Athwart the body as its fairest goal,--
The love that lives in languor undefined
And yet is strong,--the love that can be kind
And yet aggressive as a soldier's blade,
Keen to the hilt, entranced and not afraid,--
This is the love that will survive the death
Of all endowments which the years have made.


xii.

Wilt frown at this? Wilt chide me? Wilt appeal,
As some are wont, when lovers, out of zeal,
O'erstep the bounds of wisdom which hath ceased
To win men's praise? The Matins of the East
Sung by the lark,--the Credo of the Cloud
Which oft he sings in confirmation proud
Of his great love,--all this were mine excuse
If I could sing as he, so dawn-endow'd.


xiii.

For I'd be welcome, then, where'er thou art,
And gladden thee, and play as prompt a part
As Romeo play'd with Juliet at his breast.
Who loves not love, who hates to be caress'd,
Is Nature's bane; and I'll denounce him, too.
For he's a foe to all that's just and true
In earth and Heaven; and when he seeks a joy,
His quest shall fail,--his hand shall miss the clue.


xiv.

We know these things. We know how dark a word
May let in light, and how the smallest bird
May mix the morn with music till we think
The fire-lit air is wine for us to drink,--
And every drop salvation,--every sound
A Muse's whisper,--all the flower-full ground
A fancy-carpet fit for knights to tread
When on their way to Arthur's Table Round.


xv.

A peevish fool is he who will not raise
His hands in prayer, among the danger-days
That come to all; for he, when waxen old,
Will search the past and find it callous-cold;
And all the future, too, will freeze for him.
Nor shall he weep aright when tears bedim
His desperate, doleful eyes that know not faith;
And he shall hear no chants of cherubim.


xvi.

I was bewitch'd of late! My soul had met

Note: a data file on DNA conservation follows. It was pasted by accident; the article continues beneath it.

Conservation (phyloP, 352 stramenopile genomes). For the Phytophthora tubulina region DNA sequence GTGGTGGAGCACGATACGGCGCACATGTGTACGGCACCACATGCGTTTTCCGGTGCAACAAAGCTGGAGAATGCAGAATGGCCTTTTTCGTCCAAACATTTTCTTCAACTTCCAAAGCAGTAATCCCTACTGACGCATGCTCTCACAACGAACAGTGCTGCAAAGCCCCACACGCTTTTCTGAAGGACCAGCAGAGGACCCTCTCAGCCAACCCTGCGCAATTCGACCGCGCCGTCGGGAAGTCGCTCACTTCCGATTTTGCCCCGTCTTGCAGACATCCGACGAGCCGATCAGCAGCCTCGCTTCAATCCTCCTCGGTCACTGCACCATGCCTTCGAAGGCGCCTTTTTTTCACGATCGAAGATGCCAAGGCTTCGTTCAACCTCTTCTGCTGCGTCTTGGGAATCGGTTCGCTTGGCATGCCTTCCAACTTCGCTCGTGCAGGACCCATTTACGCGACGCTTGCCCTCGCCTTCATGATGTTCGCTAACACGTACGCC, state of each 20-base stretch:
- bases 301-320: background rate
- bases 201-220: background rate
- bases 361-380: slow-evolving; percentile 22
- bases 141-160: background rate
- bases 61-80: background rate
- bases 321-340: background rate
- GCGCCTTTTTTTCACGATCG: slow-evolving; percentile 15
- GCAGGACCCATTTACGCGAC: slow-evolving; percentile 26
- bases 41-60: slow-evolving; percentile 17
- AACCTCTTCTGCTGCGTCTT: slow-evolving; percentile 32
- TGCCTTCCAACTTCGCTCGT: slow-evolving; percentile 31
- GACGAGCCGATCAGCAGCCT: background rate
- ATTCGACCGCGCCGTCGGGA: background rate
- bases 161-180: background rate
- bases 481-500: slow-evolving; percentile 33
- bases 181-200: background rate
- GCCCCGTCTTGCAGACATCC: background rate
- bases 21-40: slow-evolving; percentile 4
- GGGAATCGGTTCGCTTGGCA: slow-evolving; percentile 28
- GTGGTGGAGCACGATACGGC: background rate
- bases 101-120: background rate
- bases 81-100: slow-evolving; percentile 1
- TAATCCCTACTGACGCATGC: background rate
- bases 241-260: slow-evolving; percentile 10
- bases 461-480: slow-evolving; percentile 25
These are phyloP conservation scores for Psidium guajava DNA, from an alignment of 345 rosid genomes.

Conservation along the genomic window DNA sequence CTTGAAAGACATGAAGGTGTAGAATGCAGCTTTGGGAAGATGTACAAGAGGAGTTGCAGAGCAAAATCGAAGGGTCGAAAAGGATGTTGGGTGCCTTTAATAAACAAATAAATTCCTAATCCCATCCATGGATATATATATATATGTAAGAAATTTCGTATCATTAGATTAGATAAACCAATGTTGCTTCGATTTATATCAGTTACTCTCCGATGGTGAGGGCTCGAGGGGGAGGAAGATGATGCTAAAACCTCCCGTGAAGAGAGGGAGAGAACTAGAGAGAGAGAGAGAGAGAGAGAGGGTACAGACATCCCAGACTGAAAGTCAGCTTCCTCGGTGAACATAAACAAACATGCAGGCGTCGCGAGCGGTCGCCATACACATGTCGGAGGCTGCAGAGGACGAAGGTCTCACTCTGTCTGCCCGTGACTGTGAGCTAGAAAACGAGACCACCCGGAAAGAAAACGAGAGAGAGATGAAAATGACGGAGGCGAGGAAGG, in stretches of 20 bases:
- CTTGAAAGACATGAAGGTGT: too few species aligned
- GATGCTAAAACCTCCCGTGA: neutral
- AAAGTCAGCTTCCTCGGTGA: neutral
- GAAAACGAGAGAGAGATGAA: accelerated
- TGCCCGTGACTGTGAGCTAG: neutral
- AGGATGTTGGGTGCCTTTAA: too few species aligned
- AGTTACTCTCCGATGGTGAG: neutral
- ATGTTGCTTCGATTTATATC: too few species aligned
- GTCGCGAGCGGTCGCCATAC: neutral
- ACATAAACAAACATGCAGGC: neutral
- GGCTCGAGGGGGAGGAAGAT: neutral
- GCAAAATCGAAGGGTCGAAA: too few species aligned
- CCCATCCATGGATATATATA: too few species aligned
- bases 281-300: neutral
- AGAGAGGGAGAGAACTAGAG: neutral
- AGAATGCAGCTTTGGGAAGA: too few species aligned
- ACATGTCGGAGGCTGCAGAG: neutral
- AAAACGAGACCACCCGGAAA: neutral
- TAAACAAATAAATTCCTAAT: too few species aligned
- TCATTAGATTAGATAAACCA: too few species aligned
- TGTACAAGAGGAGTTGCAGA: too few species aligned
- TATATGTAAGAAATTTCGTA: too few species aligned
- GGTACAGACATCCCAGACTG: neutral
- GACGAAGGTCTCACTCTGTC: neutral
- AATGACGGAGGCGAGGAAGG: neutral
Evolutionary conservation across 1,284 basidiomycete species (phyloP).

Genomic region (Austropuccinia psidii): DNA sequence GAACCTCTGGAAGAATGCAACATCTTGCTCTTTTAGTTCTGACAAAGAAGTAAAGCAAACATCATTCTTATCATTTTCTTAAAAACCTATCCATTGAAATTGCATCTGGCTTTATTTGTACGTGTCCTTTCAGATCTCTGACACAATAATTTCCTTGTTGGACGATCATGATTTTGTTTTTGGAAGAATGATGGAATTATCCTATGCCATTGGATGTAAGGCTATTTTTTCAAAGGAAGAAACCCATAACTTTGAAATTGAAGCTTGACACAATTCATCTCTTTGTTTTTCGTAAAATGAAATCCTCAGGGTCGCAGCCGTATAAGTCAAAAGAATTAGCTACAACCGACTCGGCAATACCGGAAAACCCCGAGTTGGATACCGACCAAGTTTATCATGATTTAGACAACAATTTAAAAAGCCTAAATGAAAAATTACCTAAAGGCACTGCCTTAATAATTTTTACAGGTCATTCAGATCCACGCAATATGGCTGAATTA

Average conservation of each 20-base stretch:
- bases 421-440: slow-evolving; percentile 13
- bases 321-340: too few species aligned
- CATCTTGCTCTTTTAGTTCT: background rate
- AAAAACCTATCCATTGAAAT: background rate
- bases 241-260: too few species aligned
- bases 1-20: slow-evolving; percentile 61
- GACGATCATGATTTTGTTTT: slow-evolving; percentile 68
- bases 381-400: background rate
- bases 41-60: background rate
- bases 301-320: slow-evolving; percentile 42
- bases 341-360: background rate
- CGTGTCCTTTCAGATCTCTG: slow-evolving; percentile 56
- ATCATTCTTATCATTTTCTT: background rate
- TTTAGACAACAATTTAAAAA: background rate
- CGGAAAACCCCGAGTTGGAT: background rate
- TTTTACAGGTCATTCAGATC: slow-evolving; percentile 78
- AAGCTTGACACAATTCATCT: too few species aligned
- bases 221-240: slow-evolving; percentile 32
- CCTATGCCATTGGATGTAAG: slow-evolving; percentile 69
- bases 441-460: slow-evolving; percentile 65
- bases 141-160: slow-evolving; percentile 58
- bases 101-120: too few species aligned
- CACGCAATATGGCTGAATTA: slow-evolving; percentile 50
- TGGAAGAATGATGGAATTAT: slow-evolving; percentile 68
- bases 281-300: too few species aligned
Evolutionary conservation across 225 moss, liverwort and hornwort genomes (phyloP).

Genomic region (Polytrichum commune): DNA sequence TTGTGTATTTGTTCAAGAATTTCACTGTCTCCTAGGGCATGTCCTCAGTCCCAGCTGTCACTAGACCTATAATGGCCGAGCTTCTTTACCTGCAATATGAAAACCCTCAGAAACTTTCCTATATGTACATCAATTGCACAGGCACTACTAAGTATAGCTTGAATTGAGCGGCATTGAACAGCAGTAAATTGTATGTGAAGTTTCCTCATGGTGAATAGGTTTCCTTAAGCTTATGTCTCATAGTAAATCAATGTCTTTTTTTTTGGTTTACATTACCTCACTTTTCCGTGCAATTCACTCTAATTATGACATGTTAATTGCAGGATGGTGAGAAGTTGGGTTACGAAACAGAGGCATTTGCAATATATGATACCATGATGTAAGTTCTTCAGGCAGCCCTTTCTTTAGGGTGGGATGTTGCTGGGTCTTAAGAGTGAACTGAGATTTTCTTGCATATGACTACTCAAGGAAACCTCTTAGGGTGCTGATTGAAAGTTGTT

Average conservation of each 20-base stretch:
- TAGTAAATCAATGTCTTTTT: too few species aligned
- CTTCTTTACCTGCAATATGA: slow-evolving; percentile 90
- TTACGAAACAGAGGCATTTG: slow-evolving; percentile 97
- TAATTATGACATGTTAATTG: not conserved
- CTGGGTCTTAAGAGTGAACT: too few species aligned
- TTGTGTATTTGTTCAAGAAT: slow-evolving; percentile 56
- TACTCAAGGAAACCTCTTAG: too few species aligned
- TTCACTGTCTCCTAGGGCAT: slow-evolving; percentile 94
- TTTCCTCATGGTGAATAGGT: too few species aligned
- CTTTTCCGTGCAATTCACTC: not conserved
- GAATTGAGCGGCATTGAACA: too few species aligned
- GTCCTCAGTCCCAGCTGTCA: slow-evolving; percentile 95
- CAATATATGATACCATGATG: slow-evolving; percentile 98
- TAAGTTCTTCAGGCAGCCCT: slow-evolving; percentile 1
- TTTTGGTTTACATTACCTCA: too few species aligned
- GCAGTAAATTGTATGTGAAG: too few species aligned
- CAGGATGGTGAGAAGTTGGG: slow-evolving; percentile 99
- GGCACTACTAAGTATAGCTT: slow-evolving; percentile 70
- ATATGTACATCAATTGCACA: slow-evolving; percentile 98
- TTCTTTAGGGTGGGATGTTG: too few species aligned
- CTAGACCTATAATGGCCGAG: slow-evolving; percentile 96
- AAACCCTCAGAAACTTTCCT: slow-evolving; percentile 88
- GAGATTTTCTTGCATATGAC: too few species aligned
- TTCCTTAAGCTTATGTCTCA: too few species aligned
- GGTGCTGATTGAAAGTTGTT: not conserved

Some fearful doom; and there had dropt a threat,--
A curse belike,--from lips of Atropos.
There had been done a deed of spirit-loss
Which did o'erwhelm me as I paused thereat.
But now 'tis shunn'd; and where a Tremor sat
Now sits a Hope; and where a gulf was seen
Now stands a mount as blest as Ararat.


xvii.

The rose is silent, and the lily dumb
For Man alone. He sees them when they come
Glad from the soil; but what they mean thereby,
And what they dream of, when they front the sky,
Eludes his learning. But the birds can tell.
Moths talk to flowers; and breezes in the dell
Hear more confessions than we men reveal;
And oaks and cedars love each other well.


xviii.

In woodland places where the grass is lit
With lamp-like flowers, I seem to see thee flit
On azure wings, as if to bless the glade;
For, everywhere, thy form in shine and shade
Doth come and go, conversant, as I deem,
With Nature's whims; for thou'rt of great esteem
In fairy haunts; and elves and fays confess
How sweet thou art, my Love! and how supreme.


xix.

Diana's self was not more virgin-proud.
The maiden-moon, new-seated on a cloud
That seems her throne where she receives the stars,--
The moon who holds her court beyond the jars
Of land and sea,--the moon, the vestal moon,
Has kept thee cold since the transcendant noon
Of that wild day when I thy hand did claim,
And when thy lips refusèd me their boon.


xx.

But thoughts are free; and mine have found at last
Their apt solution; and, from out the past,
There seems to shine as 'twere a beacon-fire;
And all the land is lit with large desire
Of lambent glory; all the quivering sea
Is big with waves that wait the Morn's decree,
As I, thy vassal, wait thy beckoning smile
Athwart the splendors of my dreams of Thee!


Amen!